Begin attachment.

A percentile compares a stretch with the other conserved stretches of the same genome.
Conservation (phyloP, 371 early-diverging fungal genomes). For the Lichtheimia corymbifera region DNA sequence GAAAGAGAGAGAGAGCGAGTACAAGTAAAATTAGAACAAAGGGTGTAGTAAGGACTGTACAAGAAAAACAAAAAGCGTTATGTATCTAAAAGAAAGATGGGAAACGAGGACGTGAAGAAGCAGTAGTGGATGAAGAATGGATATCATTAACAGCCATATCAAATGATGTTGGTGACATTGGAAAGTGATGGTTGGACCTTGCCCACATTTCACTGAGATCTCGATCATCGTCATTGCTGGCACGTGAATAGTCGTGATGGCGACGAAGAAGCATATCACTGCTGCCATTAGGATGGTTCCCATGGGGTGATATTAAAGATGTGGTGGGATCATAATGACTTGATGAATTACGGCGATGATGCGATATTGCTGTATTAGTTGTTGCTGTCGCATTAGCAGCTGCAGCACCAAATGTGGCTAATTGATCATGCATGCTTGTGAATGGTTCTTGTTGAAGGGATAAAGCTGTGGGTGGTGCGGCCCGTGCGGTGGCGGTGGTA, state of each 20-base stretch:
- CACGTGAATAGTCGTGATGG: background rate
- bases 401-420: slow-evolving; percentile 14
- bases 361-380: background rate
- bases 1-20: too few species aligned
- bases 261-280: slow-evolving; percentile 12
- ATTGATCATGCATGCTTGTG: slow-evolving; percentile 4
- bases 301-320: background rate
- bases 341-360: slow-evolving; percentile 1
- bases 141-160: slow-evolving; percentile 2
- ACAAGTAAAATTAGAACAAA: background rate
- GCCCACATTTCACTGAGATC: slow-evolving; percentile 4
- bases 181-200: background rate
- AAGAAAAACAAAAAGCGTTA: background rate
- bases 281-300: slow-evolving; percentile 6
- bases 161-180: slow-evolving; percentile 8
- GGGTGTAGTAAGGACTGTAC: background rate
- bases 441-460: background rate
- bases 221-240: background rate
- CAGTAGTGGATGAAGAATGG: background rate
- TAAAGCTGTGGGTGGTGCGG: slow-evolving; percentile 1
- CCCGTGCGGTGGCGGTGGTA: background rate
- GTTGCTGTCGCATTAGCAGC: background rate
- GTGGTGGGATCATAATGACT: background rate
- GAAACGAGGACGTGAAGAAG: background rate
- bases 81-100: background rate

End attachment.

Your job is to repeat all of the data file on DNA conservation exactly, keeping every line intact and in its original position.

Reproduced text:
A percentile compares a stretch with the other conserved stretches of the same genome.
Conservation (phyloP, 371 early-diverging fungal genomes). For the Lichtheimia corymbifera region DNA sequence GAAAGAGAGAGAGAGCGAGTACAAGTAAAATTAGAACAAAGGGTGTAGTAAGGACTGTACAAGAAAAACAAAAAGCGTTATGTATCTAAAAGAAAGATGGGAAACGAGGACGTGAAGAAGCAGTAGTGGATGAAGAATGGATATCATTAACAGCCATATCAAATGATGTTGGTGACATTGGAAAGTGATGGTTGGACCTTGCCCACATTTCACTGAGATCTCGATCATCGTCATTGCTGGCACGTGAATAGTCGTGATGGCGACGAAGAAGCATATCACTGCTGCCATTAGGATGGTTCCCATGGGGTGATATTAAAGATGTGGTGGGATCATAATGACTTGATGAATTACGGCGATGATGCGATATTGCTGTATTAGTTGTTGCTGTCGCATTAGCAGCTGCAGCACCAAATGTGGCTAATTGATCATGCATGCTTGTGAATGGTTCTTGTTGAAGGGATAAAGCTGTGGGTGGTGCGGCCCGTGCGGTGGCGGTGGTA, state of each 20-base stretch:
- CACGTGAATAGTCGTGATGG: background rate
- bases 401-420: slow-evolving; percentile 14
- bases 361-380: background rate
- bases 1-20: too few species aligned
- bases 261-280: slow-evolving; percentile 12
- ATTGATCATGCATGCTTGTG: slow-evolving; percentile 4
- bases 301-320: background rate
- bases 341-360: slow-evolving; percentile 1
- bases 141-160: slow-evolving; percentile 2
- ACAAGTAAAATTAGAACAAA: background rate
- GCCCACATTTCACTGAGATC: slow-evolving; percentile 4
- bases 181-200: background rate
- AAGAAAAACAAAAAGCGTTA: background rate
- bases 281-300: slow-evolving; percentile 6
- bases 161-180: slow-evolving; percentile 8
- GGGTGTAGTAAGGACTGTAC: background rate
- bases 441-460: background rate
- bases 221-240: background rate
- CAGTAGTGGATGAAGAATGG: background rate
- TAAAGCTGTGGGTGGTGCGG: slow-evolving; percentile 1
- CCCGTGCGGTGGCGGTGGTA: background rate
- GTTGCTGTCGCATTAGCAGC: background rate
- GTGGTGGGATCATAATGACT: background rate
- GAAACGAGGACGTGAAGAAG: background rate
- bases 81-100: background rate